Form 1099-C Received 3 Years Late – Now What?


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I received this question at the USTaxAid home page. There is a lot of confusion still about Form 1099-As and Form 1099-Cs, which are given out when a property is foreclosed on.

Here is the question that was received:

“We had owned and lived in a house and refinanced in June 2006 with provident back. They did a 80/20 loan. My wife and I are both appraisers and do to the real estate market we had to do a loan mod in June 2009. We did not pay the second since 2008 and it has been five and a half years. Provident would not let us short sale or give us a good loan mod and foreclosed on us on March 19, 2012. GMAC who was the 1st, provident was the servicer and held the 2nd. My understanding is that they only have three years to 1099-C us. The 1099c is for $63,790.66 is dated 12/31/2015 and this will again hurt us as we are finally getting back on our feet. “

It sounds like you are the victim of the ‘shadow inventory’ where bankers and lenders start the foreclosure process but don’t complete it until the market recovers. Although the foreclosure may seem like it occurred in 2012, it actually wasn’t completed until 2015. Conversely, they may have simply held the property in inventory until the prices came up and they could sell the property at a better price. They didn’t issue a Form 1099-C until they knew how much the house would sell for.

There are a couple of things to check first.

Is the Form 1099-C correct? Check the public records. When was the property sold and for how much? That will tell you what year you should have received the Form 1099-C in and whether it is correctly calculated.

One additional wrinkle that could delay a Form 1099-C is whether the lender has recourse against you. Some states don’t allow recourse and so the debt is immediately considered cancelled. If you’re in one of those states, the debt would have been cancelled in the year it was actually foreclosed in and you lost title. Again, check when this actually occurred if you’re in a non-recourse state.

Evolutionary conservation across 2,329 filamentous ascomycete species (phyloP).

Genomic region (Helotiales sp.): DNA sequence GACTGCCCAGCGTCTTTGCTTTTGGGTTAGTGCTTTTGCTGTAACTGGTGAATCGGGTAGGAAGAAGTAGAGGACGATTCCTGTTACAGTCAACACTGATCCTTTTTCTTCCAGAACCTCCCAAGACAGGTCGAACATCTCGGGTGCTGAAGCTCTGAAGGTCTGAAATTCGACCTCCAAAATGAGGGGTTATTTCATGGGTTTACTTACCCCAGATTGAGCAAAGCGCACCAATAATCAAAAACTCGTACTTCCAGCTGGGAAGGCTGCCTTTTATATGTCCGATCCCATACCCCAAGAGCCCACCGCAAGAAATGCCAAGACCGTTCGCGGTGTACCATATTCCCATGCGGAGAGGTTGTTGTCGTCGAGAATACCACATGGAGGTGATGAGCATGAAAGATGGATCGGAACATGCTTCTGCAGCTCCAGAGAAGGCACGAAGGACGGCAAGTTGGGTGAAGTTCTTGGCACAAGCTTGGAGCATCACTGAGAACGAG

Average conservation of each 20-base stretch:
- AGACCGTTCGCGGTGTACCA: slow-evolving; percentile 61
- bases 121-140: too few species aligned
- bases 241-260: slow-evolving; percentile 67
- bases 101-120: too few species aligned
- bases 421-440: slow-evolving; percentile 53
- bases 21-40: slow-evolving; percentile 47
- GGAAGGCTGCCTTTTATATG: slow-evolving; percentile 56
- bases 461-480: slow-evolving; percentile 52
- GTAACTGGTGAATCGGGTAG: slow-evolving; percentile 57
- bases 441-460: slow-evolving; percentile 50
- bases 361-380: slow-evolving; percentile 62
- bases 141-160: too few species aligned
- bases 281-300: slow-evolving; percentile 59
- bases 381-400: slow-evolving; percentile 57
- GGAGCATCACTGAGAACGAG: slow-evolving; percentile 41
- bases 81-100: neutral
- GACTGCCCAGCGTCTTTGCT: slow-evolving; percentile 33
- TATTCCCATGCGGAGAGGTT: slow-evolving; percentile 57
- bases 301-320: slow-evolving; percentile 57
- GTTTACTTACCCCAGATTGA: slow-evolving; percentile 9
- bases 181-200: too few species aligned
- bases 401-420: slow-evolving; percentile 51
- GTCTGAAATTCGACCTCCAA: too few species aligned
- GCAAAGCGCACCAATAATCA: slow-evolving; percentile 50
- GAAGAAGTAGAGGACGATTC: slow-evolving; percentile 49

If you’re a recourse state, the lender may be correct in issuing you a late 1099-C. Their argument will be that although they knew how much the write off would be, they attempted to collect it and it took some time before they knew it was a bad debt. When they knew that, they took the write off and you got the Form 1099-C.

I’m not aware of a 3 year rule. That could be something specific to the state in which the property is located.

Let’s assume that the 1099-C is correct. It shows that you owe tax on COD income in 2015.

The next possible solution is to see whether the provisions of the Mortgage Debt Relief Act of 2007 apply.

From page 9 of the below-referenced IRS manual, you can exclude the income from your taxable income if:

The total debt was secured by your primary residence, the total amount was less than $2 million (total with other loans), the amount was used to buy, build or substantially improve your main home and the total is less than the amount of the old mortgage principal from when you purchased the property.

You can read more on page 9 of https://www.irs.gov/pub/irs-pdf/p4681.pdf.

If this is applicable, use Form 982 to report the 1099-C.

If the Form 1099-C is wrong contact the lender and make sure you have the necessary document back-up.

If you’re insolvent or filed bankruptcy, you also likely have an exclusion for the tax on the Form 1099-C.

In summary, there are a lot of possible options for handling the tax. You may owe tax on the debt forgiveness, but it’s also likely that you’ll meet one of the above listed exclusions.

Good luck!


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